Is the white dot at the end of the handle of the bottom brush a “manufactures Mark” or is it a reflection of one of your lights?

    Last, there is a gray reflection on the table between the brushes. Would a “purple” color here be more beneficial and blend better with the purple background light?

    Ooops, one more. I assume the brush hairs are the subject for attention. The purple light tends to pull your attention to the blury handle. Would it be helpful to move the purpe light so it is behind the hairs, Kind of like a background seperation light used in portrait photography?

    • Thank you, Richard.
      Yes, I would consider different colors, but had only one to work with: a purple was only “approved” by the client.. the rest were black and white. Focus stacking was not needed, IMO: at F18 DOF was deep enough to get me all the details where I need them.

      Are you talking about the bottom photo, where one brush lied down on the table? Asking because on the first photo I see has the separation. If so, it might be a good idea to use a snoot like you suggested, or photoshop. However, I do not think it was necessary there: the top brush hair is clearly visible, and the lower one is only to shot the company TM on it and overall finish of the handle, not a handle itself.

      White dot is a dot from a beauty dish: now I think it might be better to have another stripbox there instead:-)

      I’ve tried to have purple on the table and gray on a BG (did not post that photo here, may add it later), but we are (and the client) did not like it that way.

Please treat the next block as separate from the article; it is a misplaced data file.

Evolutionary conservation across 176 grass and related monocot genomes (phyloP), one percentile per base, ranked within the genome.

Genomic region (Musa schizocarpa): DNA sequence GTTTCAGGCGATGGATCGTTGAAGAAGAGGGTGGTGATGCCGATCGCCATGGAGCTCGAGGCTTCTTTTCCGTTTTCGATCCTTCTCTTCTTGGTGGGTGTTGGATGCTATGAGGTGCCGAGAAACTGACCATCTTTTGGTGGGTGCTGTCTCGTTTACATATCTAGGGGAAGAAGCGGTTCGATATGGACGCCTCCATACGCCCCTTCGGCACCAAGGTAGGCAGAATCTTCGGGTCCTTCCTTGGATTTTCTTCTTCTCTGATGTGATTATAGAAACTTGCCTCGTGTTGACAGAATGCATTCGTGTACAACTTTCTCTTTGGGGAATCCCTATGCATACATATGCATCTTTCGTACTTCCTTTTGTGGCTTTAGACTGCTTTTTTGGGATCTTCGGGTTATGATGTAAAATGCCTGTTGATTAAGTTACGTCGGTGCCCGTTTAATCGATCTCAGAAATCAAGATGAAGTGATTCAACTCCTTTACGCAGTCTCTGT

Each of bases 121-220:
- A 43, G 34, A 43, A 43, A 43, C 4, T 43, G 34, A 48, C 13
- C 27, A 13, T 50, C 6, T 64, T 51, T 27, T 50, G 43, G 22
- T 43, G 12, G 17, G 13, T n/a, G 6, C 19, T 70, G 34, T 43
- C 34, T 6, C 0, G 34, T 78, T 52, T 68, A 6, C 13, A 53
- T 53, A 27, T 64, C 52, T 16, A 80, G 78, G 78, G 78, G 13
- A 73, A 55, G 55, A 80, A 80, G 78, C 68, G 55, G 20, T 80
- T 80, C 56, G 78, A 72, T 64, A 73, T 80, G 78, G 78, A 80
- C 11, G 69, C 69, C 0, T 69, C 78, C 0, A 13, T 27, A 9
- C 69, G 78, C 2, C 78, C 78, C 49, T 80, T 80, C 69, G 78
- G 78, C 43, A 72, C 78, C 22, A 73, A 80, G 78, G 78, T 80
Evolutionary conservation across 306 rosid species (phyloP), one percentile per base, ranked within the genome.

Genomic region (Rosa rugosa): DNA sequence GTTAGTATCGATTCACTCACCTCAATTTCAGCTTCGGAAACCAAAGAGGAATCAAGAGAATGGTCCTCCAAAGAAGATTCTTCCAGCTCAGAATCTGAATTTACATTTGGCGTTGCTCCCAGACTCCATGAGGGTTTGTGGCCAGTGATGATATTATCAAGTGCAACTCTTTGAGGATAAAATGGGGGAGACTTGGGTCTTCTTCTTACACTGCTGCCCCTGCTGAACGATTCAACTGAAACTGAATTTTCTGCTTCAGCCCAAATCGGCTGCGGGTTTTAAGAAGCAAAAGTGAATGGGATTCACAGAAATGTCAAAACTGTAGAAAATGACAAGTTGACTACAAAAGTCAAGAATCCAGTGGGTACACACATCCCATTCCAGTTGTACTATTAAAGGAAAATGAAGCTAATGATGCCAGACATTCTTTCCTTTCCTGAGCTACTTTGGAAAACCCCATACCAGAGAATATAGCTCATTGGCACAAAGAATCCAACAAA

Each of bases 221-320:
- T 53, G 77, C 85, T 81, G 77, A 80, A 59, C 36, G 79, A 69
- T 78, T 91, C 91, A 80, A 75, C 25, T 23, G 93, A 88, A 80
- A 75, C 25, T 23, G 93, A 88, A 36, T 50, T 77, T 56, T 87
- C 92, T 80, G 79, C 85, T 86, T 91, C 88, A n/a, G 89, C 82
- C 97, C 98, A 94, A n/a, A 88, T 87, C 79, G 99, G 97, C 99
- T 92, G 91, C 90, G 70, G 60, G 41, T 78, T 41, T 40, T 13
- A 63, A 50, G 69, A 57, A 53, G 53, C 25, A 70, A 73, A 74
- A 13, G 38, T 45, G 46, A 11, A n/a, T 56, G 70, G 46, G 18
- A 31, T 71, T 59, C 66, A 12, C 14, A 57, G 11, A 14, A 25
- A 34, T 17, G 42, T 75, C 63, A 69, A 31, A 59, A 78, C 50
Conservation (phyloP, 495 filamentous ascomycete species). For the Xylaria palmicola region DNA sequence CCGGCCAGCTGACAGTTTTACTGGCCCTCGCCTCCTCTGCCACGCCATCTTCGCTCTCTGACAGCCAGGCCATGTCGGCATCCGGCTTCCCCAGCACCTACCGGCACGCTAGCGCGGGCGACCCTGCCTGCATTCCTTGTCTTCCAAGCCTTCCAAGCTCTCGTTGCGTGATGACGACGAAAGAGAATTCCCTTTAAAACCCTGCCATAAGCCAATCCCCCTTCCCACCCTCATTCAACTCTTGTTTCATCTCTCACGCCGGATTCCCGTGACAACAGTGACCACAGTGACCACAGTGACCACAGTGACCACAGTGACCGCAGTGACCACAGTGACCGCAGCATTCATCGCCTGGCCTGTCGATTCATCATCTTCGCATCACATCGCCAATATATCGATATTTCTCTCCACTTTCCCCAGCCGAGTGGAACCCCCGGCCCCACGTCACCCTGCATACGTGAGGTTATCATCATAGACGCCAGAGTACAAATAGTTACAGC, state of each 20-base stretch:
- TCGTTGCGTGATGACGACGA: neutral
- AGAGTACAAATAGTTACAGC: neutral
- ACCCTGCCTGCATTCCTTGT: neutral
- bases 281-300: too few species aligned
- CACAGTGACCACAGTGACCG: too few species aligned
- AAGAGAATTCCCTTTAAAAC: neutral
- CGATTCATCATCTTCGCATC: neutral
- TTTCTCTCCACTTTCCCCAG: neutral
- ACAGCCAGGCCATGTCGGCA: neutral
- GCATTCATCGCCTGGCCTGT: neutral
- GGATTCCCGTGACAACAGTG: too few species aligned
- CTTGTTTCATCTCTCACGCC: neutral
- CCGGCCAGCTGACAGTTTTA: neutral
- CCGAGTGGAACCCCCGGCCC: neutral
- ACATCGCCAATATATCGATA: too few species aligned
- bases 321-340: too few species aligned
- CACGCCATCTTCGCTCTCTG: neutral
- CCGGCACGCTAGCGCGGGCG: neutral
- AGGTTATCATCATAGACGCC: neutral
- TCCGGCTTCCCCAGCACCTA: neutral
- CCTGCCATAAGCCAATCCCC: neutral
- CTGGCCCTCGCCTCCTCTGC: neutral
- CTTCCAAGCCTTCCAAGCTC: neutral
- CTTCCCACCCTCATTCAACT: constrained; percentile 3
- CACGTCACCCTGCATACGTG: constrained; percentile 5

Purple behind the hair: I guess it might be. there are so many other options we can have on this shot… I did as much as I was able to fit at given time frame.

  13. Thanks Axel, again, for sharing your approach, I think you really did it fast, in 3,5 hours. I was wondering, and I asked the same question in the blog of the post production, did you communicate directly to your customer, and not via an advertising agency? It’s fine with me, because when a customer directly assignes you to do the job of the openig picture of the new front page of their website, they really trust you!
    And you show flexibility when they asked you to move one brush a bit, and it became a better picture!

    • Hans,
      Yes, we work directly with the customer, no agency involved. They found us and contacted directly, and I enjoy working like this. We have a very fast turnaround time: while shooting in a studio, I often send an intermediate results to a client to confirm the path we are going on the shot. This involves customer to a shoot, even if they are not present in a studio (80% of the time they are not). Also, we have a 100% satisfaction guarantee policy: meaning if client does not like the result, they do not pay.
      I think this is one of the reasons client’s trust us:-)
      thank you!

  14. Bravo Alex – you hit this image out of the ballpark! Keep ’em coming!

  15. woow , unbelievable I liked this way
    Thank you (F)

  16. Another interesting article – they always leave me thinking…

    Plexiglas is a trade mark so treated as a name by the spell checker

  17. Hi Alex, first thank you for the post it’s always intresting to read your blog great work. You explain it reale nice. Would you like to make an blog entry about post produktion with sharpening and so on, this would be nice too :)
    best regards